US9176890B2 - Non-disruptive modification of a device mapper stack - Google Patents

Non-disruptive modification of a device mapper stack Download PDF

Info

Publication number
US9176890B2
US9176890B2 US13912245 US201313912245A US9176890B2 US 9176890 B2 US9176890 B2 US 9176890B2 US 13912245 US13912245 US 13912245 US 201313912245 A US201313912245 A US 201313912245A US 9176890 B2 US9176890 B2 US 9176890B2
Authority
US
Grant status
Grant
Patent type
Prior art keywords
device
mapper
layer
mapping
table
Prior art date
Legal status (The legal status is an assumption and is not a legal conclusion. Google has not performed a legal analysis and makes no representation as to the accuracy of the status listed.)
Active, expires
Application number
US13912245
Other versions
US20140365739A1 (en )
Inventor
Clement L. DICKEY
Current Assignee (The listed assignees may be inaccurate. Google has not performed a legal analysis and makes no representation or warranty as to the accuracy of the list.)
GlobalFoundries Inc
Original Assignee
GlobalFoundries Inc
Priority date (The priority date is an assumption and is not a legal conclusion. Google has not performed a legal analysis and makes no representation as to the accuracy of the date listed.)
Filing date
Publication date
Grant date

Links

Images

Classifications

    • GPHYSICS
    • G06COMPUTING; CALCULATING; COUNTING
    • G06FELECTRIC DIGITAL DATA PROCESSING
    • G06F12/00Accessing, addressing or allocating within memory systems or architectures
    • G06F12/02Addressing or allocation; Relocation
    • G06F12/08Addressing or allocation; Relocation in hierarchically structured memory systems, e.g. virtual memory systems
    • G06F12/10Address translation
    • GPHYSICS
    • G06COMPUTING; CALCULATING; COUNTING
    • G06FELECTRIC DIGITAL DATA PROCESSING
    • G06F3/00Input arrangements for transferring data to be processed into a form capable of being handled by the computer; Output arrangements for transferring data from processing unit to output unit, e.g. interface arrangements
    • G06F3/06Digital input from or digital output to record carriers, e.g. RAID, emulated record carriers, networked record carriers
    • G06F3/0601Dedicated interfaces to storage systems
    • G06F3/0602Dedicated interfaces to storage systems specifically adapted to achieve a particular effect
    • G06F3/0604Improving or facilitating administration, e.g. storage management
    • GPHYSICS
    • G06COMPUTING; CALCULATING; COUNTING
    • G06FELECTRIC DIGITAL DATA PROCESSING
    • G06F3/00Input arrangements for transferring data to be processed into a form capable of being handled by the computer; Output arrangements for transferring data from processing unit to output unit, e.g. interface arrangements
    • G06F3/06Digital input from or digital output to record carriers, e.g. RAID, emulated record carriers, networked record carriers
    • G06F3/0601Dedicated interfaces to storage systems
    • G06F3/0628Dedicated interfaces to storage systems making use of a particular technique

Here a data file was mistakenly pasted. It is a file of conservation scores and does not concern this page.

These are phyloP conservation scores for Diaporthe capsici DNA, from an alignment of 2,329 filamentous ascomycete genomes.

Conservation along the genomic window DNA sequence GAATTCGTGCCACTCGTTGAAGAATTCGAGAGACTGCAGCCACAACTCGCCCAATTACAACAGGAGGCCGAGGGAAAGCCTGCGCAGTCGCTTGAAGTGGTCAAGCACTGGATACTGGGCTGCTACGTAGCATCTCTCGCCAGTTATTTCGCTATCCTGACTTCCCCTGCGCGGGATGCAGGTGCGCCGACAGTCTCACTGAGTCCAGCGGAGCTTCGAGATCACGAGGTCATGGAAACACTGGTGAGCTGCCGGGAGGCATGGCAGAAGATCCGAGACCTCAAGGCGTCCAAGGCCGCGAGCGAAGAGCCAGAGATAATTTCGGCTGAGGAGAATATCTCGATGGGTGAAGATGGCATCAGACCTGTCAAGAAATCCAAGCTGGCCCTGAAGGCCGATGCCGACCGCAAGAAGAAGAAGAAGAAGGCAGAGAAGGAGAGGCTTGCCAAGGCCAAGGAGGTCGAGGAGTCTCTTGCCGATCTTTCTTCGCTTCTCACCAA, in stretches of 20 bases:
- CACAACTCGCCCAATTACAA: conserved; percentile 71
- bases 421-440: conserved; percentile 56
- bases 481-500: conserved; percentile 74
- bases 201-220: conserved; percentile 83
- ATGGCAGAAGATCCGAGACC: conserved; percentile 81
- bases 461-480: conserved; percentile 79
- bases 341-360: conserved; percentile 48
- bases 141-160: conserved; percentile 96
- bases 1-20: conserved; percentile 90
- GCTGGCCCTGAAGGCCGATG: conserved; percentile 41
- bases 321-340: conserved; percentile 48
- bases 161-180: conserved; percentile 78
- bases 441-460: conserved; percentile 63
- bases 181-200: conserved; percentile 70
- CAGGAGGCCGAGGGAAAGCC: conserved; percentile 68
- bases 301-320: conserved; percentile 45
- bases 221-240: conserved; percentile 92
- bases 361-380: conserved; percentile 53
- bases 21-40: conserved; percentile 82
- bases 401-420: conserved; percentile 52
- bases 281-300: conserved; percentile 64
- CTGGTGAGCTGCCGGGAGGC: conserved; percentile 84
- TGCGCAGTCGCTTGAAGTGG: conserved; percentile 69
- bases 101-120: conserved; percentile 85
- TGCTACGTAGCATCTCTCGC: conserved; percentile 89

• G06F3/0629Configuration or reconfiguration of storage systems
    • GPHYSICS
    • G06COMPUTING; CALCULATING; COUNTING
    • G06FELECTRIC DIGITAL DATA PROCESSING
    • G06F3/00Input arrangements for transferring data to be processed into a form capable of being handled by the computer; Output arrangements for transferring data from processing unit to output unit, e.g. interface arrangements
    • G06F3/06Digital input from or digital output to record carriers, e.g. RAID, emulated record carriers, networked record carriers
    • G06F3/0601Dedicated interfaces to storage systems
    • G06F3/0628Dedicated interfaces to storage systems making use of a particular technique
    • G06F3/0629Configuration or reconfiguration of storage systems
    • G06F3/0631Configuration or reconfiguration of storage systems by allocating resources to storage systems
    • GPHYSICS
    • G06COMPUTING; CALCULATING; COUNTING
    • G06FELECTRIC DIGITAL DATA PROCESSING
    • G06F3/00Input arrangements for transferring data to be processed into a form capable of being handled by the computer; Output arrangements for transferring data from processing unit to output unit, e.g. interface arrangements
    • G06F3/06Digital input from or digital output to record carriers, e.g. RAID, emulated record carriers, networked record carriers
    • G06F3/0601Dedicated interfaces to storage systems
    • G06F3/0668Dedicated interfaces to storage systems adopting a particular infrastructure
    • G06F3/0671In-line storage system
    • G06F3/0683Plurality of storage devices
    • GPHYSICS
    • G06COMPUTING; CALCULATING; COUNTING
    • G06FELECTRIC DIGITAL DATA PROCESSING
    • G06F12/00Accessing, addressing or allocating within memory systems or architectures
    • G06F12/02Addressing or allocation; Relocation
    • G06F12/08Addressing or allocation; Relocation in hierarchically structured memory systems, e.g. virtual memory systems
    • G06F12/10Address translation
    • G06F12/1009Address translation using page tables, e.g. page table structures

Abstract

Embodiments relate to non-disruptive modification of a device mapper stack. Aspects include receiving the device mapper stack comprising a first device mapper layer having an active mapping table and creating a second device mapper layer having a copy of the active mapping table from the first device mapper layer. Aspects further include creating an inactive mapping table having a desired mapping logic in the first device mapper layer and suspending and resuming an operation of the first device mapper layer. Suspending and resuming causes the active mapping table of the first device mapper layer to be replaced with the inactive mapping table of the first device mapper layer.